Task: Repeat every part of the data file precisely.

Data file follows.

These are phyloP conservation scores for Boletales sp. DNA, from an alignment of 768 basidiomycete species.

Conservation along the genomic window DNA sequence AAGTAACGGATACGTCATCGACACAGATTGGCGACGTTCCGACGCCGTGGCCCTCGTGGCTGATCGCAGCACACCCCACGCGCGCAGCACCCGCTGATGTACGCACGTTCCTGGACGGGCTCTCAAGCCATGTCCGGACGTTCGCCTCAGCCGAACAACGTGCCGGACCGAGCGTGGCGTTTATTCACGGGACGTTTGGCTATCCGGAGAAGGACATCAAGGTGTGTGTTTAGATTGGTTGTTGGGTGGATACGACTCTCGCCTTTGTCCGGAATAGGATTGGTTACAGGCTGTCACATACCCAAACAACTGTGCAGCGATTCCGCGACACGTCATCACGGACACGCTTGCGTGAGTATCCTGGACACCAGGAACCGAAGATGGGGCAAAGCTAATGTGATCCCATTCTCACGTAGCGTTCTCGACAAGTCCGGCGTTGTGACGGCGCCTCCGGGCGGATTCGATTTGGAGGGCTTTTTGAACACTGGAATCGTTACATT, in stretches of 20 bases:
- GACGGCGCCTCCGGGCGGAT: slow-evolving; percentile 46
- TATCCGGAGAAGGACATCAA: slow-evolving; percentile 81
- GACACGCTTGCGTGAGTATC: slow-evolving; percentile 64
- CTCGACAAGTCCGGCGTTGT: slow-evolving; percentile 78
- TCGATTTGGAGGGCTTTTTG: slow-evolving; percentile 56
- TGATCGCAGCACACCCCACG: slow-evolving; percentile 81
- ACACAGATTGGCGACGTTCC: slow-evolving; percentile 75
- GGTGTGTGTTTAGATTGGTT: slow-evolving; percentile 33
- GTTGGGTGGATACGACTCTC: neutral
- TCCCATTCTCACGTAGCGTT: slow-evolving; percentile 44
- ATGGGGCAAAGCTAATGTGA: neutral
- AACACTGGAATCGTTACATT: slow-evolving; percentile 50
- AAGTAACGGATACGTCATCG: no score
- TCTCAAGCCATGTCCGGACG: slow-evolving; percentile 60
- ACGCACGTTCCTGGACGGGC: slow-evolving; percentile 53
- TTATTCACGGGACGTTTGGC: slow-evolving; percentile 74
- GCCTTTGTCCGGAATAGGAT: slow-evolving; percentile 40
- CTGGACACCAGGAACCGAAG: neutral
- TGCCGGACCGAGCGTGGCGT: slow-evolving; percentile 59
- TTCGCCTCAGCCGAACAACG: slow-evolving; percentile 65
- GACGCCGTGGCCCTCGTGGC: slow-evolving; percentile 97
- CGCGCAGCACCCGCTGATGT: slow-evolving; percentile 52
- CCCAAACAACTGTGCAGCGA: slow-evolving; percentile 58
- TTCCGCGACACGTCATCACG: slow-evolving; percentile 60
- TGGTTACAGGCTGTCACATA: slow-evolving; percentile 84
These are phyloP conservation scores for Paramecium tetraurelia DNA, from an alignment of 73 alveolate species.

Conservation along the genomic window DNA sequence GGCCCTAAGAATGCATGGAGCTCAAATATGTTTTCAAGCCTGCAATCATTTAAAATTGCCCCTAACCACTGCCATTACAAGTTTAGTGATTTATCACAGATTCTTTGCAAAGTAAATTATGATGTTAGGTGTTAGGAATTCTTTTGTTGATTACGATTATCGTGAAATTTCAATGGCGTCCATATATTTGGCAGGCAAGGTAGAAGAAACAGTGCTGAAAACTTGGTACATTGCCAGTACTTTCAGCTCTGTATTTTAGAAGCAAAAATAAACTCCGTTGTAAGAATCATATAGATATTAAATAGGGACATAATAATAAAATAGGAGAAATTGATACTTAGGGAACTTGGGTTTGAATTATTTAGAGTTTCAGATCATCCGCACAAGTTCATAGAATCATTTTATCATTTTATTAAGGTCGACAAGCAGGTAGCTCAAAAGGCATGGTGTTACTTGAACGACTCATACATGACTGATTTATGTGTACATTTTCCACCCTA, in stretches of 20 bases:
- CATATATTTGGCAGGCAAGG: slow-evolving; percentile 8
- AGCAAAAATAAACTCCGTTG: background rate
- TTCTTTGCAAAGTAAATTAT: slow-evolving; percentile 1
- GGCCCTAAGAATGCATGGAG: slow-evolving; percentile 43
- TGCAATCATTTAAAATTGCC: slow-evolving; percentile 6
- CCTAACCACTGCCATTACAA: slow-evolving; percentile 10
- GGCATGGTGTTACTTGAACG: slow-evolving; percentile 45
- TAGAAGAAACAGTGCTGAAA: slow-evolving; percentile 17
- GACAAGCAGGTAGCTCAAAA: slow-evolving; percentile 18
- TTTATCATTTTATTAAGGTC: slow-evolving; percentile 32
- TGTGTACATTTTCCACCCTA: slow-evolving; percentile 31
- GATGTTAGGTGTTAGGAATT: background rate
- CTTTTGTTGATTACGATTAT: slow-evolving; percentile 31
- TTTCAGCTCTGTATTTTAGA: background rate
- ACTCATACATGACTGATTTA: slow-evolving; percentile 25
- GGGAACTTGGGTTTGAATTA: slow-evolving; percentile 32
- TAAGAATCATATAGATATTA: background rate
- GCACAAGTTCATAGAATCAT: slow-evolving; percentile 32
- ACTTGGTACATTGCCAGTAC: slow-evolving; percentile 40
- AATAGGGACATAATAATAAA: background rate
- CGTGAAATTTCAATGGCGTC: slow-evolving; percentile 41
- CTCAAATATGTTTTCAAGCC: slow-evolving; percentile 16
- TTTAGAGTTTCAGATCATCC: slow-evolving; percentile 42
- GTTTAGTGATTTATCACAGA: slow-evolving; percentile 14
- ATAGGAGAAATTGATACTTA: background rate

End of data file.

These are phyloP conservation scores for Boletales sp. DNA, from an alignment of 768 basidiomycete species.

Conservation along the genomic window DNA sequence AAGTAACGGATACGTCATCGACACAGATTGGCGACGTTCCGACGCCGTGGCCCTCGTGGCTGATCGCAGCACACCCCACGCGCGCAGCACCCGCTGATGTACGCACGTTCCTGGACGGGCTCTCAAGCCATGTCCGGACGTTCGCCTCAGCCGAACAACGTGCCGGACCGAGCGTGGCGTTTATTCACGGGACGTTTGGCTATCCGGAGAAGGACATCAAGGTGTGTGTTTAGATTGGTTGTTGGGTGGATACGACTCTCGCCTTTGTCCGGAATAGGATTGGTTACAGGCTGTCACATACCCAAACAACTGTGCAGCGATTCCGCGACACGTCATCACGGACACGCTTGCGTGAGTATCCTGGACACCAGGAACCGAAGATGGGGCAAAGCTAATGTGATCCCATTCTCACGTAGCGTTCTCGACAAGTCCGGCGTTGTGACGGCGCCTCCGGGCGGATTCGATTTGGAGGGCTTTTTGAACACTGGAATCGTTACATT, in stretches of 20 bases:
- GACGGCGCCTCCGGGCGGAT: slow-evolving; percentile 46
- TATCCGGAGAAGGACATCAA: slow-evolving; percentile 81
- GACACGCTTGCGTGAGTATC: slow-evolving; percentile 64
- CTCGACAAGTCCGGCGTTGT: slow-evolving; percentile 78
- TCGATTTGGAGGGCTTTTTG: slow-evolving; percentile 56
- TGATCGCAGCACACCCCACG: slow-evolving; percentile 81
- ACACAGATTGGCGACGTTCC: slow-evolving; percentile 75
- GGTGTGTGTTTAGATTGGTT: slow-evolving; percentile 33
- GTTGGGTGGATACGACTCTC: neutral
- TCCCATTCTCACGTAGCGTT: slow-evolving; percentile 44
- ATGGGGCAAAGCTAATGTGA: neutral
- AACACTGGAATCGTTACATT: slow-evolving; percentile 50
- AAGTAACGGATACGTCATCG: no score
- TCTCAAGCCATGTCCGGACG: slow-evolving; percentile 60
- ACGCACGTTCCTGGACGGGC: slow-evolving; percentile 53
- TTATTCACGGGACGTTTGGC: slow-evolving; percentile 74
- GCCTTTGTCCGGAATAGGAT: slow-evolving; percentile 40
- CTGGACACCAGGAACCGAAG: neutral
- TGCCGGACCGAGCGTGGCGT: slow-evolving; percentile 59
- TTCGCCTCAGCCGAACAACG: slow-evolving; percentile 65
- GACGCCGTGGCCCTCGTGGC: slow-evolving; percentile 97
- CGCGCAGCACCCGCTGATGT: slow-evolving; percentile 52
- CCCAAACAACTGTGCAGCGA: slow-evolving; percentile 58
- TTCCGCGACACGTCATCACG: slow-evolving; percentile 60
- TGGTTACAGGCTGTCACATA: slow-evolving; percentile 84
These are phyloP conservation scores for Paramecium tetraurelia DNA, from an alignment of 73 alveolate species.

Conservation along the genomic window DNA sequence GGCCCTAAGAATGCATGGAGCTCAAATATGTTTTCAAGCCTGCAATCATTTAAAATTGCCCCTAACCACTGCCATTACAAGTTTAGTGATTTATCACAGATTCTTTGCAAAGTAAATTATGATGTTAGGTGTTAGGAATTCTTTTGTTGATTACGATTATCGTGAAATTTCAATGGCGTCCATATATTTGGCAGGCAAGGTAGAAGAAACAGTGCTGAAAACTTGGTACATTGCCAGTACTTTCAGCTCTGTATTTTAGAAGCAAAAATAAACTCCGTTGTAAGAATCATATAGATATTAAATAGGGACATAATAATAAAATAGGAGAAATTGATACTTAGGGAACTTGGGTTTGAATTATTTAGAGTTTCAGATCATCCGCACAAGTTCATAGAATCATTTTATCATTTTATTAAGGTCGACAAGCAGGTAGCTCAAAAGGCATGGTGTTACTTGAACGACTCATACATGACTGATTTATGTGTACATTTTCCACCCTA, in stretches of 20 bases:
- CATATATTTGGCAGGCAAGG: slow-evolving; percentile 8
- AGCAAAAATAAACTCCGTTG: background rate
- TTCTTTGCAAAGTAAATTAT: slow-evolving; percentile 1
- GGCCCTAAGAATGCATGGAG: slow-evolving; percentile 43
- TGCAATCATTTAAAATTGCC: slow-evolving; percentile 6
- CCTAACCACTGCCATTACAA: slow-evolving; percentile 10
- GGCATGGTGTTACTTGAACG: slow-evolving; percentile 45
- TAGAAGAAACAGTGCTGAAA: slow-evolving; percentile 17
- GACAAGCAGGTAGCTCAAAA: slow-evolving; percentile 18
- TTTATCATTTTATTAAGGTC: slow-evolving; percentile 32
- TGTGTACATTTTCCACCCTA: slow-evolving; percentile 31
- GATGTTAGGTGTTAGGAATT: background rate
- CTTTTGTTGATTACGATTAT: slow-evolving; percentile 31
- TTTCAGCTCTGTATTTTAGA: background rate
- ACTCATACATGACTGATTTA: slow-evolving; percentile 25
- GGGAACTTGGGTTTGAATTA: slow-evolving; percentile 32
- TAAGAATCATATAGATATTA: background rate
- GCACAAGTTCATAGAATCAT: slow-evolving; percentile 32
- ACTTGGTACATTGCCAGTAC: slow-evolving; percentile 40
- AATAGGGACATAATAATAAA: background rate
- CGTGAAATTTCAATGGCGTC: slow-evolving; percentile 41
- CTCAAATATGTTTTCAAGCC: slow-evolving; percentile 16
- TTTAGAGTTTCAGATCATCC: slow-evolving; percentile 42
- GTTTAGTGATTTATCACAGA: slow-evolving; percentile 14
- ATAGGAGAAATTGATACTTA: background rate